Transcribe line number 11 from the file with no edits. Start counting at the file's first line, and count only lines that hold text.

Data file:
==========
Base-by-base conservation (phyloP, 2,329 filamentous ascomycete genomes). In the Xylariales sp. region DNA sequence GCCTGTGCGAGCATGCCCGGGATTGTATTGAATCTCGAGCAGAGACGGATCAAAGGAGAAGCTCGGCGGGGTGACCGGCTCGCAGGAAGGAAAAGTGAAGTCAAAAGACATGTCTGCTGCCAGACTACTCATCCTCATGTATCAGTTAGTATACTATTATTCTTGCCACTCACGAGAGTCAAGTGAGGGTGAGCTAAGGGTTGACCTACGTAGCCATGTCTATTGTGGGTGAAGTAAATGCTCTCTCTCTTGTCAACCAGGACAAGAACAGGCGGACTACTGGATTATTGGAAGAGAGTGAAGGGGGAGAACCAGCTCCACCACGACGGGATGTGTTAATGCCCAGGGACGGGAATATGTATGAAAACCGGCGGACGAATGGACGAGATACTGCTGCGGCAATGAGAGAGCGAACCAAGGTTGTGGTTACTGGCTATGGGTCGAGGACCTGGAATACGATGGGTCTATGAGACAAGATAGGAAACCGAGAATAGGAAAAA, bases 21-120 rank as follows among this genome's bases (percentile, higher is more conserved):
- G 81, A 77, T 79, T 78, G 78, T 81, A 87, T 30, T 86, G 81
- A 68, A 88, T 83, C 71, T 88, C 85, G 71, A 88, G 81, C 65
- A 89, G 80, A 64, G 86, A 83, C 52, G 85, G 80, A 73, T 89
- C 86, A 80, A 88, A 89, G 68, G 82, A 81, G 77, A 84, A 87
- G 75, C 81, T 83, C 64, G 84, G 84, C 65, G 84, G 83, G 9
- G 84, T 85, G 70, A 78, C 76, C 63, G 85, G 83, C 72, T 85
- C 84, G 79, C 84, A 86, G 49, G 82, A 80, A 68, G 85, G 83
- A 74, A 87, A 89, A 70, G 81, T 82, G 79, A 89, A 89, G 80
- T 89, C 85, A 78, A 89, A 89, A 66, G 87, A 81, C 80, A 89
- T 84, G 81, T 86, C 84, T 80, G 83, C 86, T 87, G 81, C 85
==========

- T 84, G 81, T 86, C 84, T 80, G 83, C 86, T 87, G 81, C 85